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Variegated or nutrient deficient?

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SuperPaph

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But mixing Citric Acid/Malic Acid with water for making a "stock solution", and storing it for an indefinited time, is not correct. When you mix to diferent chemical substances, you will get, by reaction, a new one, and maybe you could "down" the Ph by the hidrogen contribution, but I am sure those profite of original products will be not kept.
 

Phred

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But mixing Citric Acid/Malic Acid with water for making a "stock solution", and storing it for an indefinited time, is not correct. When you mix to diferent chemical substances, you will get, by reaction, a new one, and maybe you could "down" the Ph by the hidrogen contribution, but I am sure those profite of original products will be not kept.
Hello SuperPaph
Your comment “When you mix different chemical substances, you will get, by reaction, a new one” is fortunately not the case in all situations. If it was, the elements in the fertilizers we water our orchids with, the vitamins and minerals found in the multiple vitamins we take... etc, would all have to be given separately and at separate times.
The 10:1 CA/MA ratio I use is what is found in plants so that’s why I use that.
Mixing CA and MA in distilled water does not create anything new.
CA in solution can have a shelf life of up to 2 years unrefrigerated if strong enough. My solution is not that strong so I refrigerate it and use it up in a week to a week and a half.
 

Ernieg96

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Thanks all!

Update: I’ve repotted the plant in Power orchiata and moved it to slightly lower light. I also moved to two Epsom salt waterings per month and bumped up my K-Lite to 75-100 ppm N per watering. Looks like the chlorophyll is starting to come back. 041C59E6-BFF4-4F8F-814C-42EBABA832CA.jpeg2B441546-412A-4402-A173-00DA0F1659C0.jpeg
 

Hardwood

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I am glad your plants are improving. I have a similar problem and have given an emergency dose of norwegian saltpeter (Calcium Nitrate) along with epsom salts. 1 tbl spoon per gallon each. I also have increased the amount of fertilizer injected with my watering. I have removed my shade cloth for the winter and I think the plants are getting too much light for the amount of fertilizer that I was giving them. Thanks for all the comments and help.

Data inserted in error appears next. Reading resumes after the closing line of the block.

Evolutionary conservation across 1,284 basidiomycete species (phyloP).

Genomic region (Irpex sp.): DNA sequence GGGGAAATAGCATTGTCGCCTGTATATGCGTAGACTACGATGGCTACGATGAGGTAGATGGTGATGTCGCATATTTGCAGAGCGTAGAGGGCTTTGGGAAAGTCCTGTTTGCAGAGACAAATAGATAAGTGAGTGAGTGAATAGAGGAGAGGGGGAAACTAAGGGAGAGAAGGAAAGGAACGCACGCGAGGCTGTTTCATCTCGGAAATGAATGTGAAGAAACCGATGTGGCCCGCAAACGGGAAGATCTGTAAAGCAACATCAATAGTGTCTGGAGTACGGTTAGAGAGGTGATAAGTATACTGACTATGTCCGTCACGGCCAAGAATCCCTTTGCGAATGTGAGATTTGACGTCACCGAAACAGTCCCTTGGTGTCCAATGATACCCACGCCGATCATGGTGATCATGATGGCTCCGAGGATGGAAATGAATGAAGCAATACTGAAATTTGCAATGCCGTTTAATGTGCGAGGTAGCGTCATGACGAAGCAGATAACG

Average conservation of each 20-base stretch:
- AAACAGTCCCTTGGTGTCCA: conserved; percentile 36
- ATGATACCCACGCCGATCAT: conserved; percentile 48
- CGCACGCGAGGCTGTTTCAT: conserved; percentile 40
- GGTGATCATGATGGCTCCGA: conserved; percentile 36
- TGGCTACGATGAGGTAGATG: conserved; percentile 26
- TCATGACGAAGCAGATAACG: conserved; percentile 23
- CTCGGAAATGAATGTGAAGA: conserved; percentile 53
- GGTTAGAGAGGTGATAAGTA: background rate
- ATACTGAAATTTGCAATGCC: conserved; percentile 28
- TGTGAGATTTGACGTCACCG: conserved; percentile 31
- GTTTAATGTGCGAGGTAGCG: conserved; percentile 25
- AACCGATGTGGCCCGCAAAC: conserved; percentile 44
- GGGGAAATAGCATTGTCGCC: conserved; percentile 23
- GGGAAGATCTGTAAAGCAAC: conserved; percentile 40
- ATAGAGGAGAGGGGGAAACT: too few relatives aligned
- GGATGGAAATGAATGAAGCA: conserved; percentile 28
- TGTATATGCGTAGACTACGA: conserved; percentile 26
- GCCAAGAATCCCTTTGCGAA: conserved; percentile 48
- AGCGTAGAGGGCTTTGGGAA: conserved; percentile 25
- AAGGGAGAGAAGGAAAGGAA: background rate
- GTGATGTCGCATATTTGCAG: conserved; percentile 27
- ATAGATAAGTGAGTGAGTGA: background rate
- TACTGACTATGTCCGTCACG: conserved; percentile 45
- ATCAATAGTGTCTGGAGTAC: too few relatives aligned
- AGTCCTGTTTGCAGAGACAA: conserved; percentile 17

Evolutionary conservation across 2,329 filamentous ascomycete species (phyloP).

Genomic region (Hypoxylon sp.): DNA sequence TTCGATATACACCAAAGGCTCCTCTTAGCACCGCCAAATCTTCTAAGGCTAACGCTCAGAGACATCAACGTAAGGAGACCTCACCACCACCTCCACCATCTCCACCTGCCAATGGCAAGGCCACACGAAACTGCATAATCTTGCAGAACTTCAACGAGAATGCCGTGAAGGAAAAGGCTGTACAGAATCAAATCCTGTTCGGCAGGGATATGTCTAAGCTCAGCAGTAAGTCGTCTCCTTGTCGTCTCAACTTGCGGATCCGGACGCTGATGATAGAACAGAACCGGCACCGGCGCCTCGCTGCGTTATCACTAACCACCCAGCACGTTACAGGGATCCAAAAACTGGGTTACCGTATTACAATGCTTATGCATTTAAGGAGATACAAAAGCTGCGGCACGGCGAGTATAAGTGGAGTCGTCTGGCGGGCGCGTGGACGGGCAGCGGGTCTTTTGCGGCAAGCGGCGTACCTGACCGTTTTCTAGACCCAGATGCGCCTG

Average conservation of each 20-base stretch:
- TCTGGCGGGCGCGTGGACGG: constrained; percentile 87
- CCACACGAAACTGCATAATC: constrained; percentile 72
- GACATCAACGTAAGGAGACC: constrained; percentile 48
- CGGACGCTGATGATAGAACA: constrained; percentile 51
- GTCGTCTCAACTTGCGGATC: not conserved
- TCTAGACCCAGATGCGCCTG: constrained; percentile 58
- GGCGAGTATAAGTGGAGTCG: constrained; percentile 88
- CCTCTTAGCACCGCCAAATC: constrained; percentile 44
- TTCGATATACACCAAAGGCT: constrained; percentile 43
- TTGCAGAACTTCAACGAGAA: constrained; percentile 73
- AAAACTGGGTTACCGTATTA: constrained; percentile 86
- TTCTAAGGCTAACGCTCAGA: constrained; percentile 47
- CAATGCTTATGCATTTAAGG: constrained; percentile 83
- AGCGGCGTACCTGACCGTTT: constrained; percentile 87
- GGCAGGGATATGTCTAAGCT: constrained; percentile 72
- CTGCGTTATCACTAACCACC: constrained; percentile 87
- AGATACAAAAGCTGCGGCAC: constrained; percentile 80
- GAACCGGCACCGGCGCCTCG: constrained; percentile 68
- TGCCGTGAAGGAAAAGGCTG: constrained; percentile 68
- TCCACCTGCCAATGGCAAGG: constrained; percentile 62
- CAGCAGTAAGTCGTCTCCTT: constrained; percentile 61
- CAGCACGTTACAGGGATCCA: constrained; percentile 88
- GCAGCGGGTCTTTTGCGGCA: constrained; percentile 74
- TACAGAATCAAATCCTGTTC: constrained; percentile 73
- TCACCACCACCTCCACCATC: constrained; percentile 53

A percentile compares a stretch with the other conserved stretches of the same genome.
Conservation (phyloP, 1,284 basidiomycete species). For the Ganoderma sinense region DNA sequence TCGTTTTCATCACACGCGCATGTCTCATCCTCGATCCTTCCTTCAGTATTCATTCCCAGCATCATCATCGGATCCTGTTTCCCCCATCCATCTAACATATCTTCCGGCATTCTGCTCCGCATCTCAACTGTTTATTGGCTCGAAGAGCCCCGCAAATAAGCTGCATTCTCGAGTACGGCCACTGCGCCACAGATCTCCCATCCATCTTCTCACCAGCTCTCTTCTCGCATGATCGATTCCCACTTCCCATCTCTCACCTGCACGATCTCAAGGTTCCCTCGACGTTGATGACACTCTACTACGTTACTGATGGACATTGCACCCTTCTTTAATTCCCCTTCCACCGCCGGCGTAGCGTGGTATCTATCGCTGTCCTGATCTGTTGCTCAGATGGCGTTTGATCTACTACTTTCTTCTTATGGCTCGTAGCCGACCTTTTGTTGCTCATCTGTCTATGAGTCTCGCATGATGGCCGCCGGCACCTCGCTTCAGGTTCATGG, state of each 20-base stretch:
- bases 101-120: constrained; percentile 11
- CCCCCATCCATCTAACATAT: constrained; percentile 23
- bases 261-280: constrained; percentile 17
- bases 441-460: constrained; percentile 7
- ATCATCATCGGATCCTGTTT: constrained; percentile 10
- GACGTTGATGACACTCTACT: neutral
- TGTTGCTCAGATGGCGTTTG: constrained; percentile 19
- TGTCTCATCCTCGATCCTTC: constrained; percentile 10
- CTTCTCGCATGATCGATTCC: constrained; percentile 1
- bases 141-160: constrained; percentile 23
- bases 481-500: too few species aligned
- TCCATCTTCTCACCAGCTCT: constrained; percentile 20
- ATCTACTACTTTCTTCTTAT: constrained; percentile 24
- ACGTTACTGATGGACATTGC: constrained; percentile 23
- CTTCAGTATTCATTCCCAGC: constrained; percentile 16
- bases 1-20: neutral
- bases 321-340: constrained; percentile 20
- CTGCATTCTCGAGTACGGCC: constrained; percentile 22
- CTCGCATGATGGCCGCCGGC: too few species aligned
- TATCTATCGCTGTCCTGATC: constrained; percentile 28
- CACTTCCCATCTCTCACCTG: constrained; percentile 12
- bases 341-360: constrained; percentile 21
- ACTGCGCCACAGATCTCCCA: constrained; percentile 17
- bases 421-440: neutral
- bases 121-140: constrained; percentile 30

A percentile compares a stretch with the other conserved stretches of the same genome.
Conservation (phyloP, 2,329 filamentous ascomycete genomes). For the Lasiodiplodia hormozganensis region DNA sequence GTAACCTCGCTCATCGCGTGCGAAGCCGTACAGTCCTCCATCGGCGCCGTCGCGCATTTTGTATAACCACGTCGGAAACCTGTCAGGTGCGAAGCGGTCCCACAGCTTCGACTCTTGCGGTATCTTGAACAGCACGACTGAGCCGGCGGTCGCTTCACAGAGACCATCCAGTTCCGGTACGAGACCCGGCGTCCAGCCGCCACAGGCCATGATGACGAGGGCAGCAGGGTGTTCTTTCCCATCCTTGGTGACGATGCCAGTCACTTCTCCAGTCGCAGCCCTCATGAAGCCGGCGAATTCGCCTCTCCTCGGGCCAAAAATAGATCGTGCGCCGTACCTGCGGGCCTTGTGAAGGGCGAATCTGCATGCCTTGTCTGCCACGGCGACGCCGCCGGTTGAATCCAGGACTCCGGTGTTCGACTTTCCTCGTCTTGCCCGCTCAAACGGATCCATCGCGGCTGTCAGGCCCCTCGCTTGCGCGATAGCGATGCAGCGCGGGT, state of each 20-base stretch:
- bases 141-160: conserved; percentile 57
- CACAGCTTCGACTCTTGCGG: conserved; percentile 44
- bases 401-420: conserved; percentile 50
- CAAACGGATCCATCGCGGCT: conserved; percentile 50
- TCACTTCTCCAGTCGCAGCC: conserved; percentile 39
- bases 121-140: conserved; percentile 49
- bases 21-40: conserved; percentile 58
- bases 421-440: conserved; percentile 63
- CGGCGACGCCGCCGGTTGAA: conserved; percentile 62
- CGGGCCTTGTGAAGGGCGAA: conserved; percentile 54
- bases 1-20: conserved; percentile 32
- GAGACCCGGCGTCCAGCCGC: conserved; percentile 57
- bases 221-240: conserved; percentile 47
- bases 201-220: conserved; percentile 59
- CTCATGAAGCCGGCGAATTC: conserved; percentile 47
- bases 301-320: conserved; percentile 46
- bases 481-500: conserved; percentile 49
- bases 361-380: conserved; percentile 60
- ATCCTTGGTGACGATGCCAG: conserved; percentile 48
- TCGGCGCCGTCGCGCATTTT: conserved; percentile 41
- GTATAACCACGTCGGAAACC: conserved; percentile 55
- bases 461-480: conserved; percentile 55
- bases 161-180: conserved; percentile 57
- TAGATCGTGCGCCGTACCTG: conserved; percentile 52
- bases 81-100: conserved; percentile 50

Ray

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Something else you may want to consider is urea.

Urea solutions are used a lot as foliar "green up" treatments. I have a friend in Montreal who specializes in paph species, and he swears his do better with a tiny bit of urea added to his feeding regimen. I tried that in my greenhouse for about a year, but saw no improvement versus plants under my regular regimen.
 

cnycharles

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Hmm, in Montreal he probably had a light deficiency and maybe seasonally cooler temps, but you wouldn’t have those down south in your greenhouse. You likely already had lots of light, heat and plenty of N so the urea wouldn’t show obvious changes for you
I’ve heard of people recommending adding lemon juice to their water as a pH down, and to add the acid compounds one was describing. I think lemon juice has citric and malic acid (and ascorbic?), and is reported to work well, so you wouldn’t have to buy and mix chemicals from a store, just squeeze some lemons :)
 

Phred

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I used lemon juice for about a year... using citric/malic acid powders is way cheaper.
 

Ray

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FWIW, I have heard from a few other folks that such bleaching can come from the combination of low-dose feeding and high light, and can be compensated for by raising the first and/or lowering the second.
 

Phred

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FWIW, I have heard from a few other folks that such bleaching can come from the combination of low-dose feeding and high light, and can be compensated for by raising the first and/or lowering the second.
Lol... exactly what I said in the first response to the original question. I can’t guarantee it but it cost you nothing. It would have been better to have done this first then look at other issues if it did no good. Throwing a bunch of things at a problem can give you the result you’re looking for but it doesn’t help you know exactly what the problem was for the next time.
 

Ray

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Sure enough, but exactly WHAT you throw at it makes a difference.

I'd always recommend starting with Epsom salts in this situation as it can only help and cannot hurt anything. Arbitrarily increasing the fertilizer might also work, but risks overdoing the nitrogen and quashing blooming.
 

Phred

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Sure enough, but exactly WHAT you throw at it makes a difference.

I'd always recommend starting with Epsom salts in this situation as it can only help and cannot hurt anything. Arbitrarily increasing the fertilizer might also work, but risks overdoing the nitrogen and quashing blooming.
You are correct... that's why I suggested moving it to lower light first or covering part of a leaf.
 

BrucherT

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Just a few update photos—the new growths that came in white got some color back after the addition of Epsom salts, but they remain striated.
Just looks like variegation to me, of the sort valued in Neofinetia and Sedeira.
 

dodidoki

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Iron deficiency can cause pale, yellowish new leaves, too.
 

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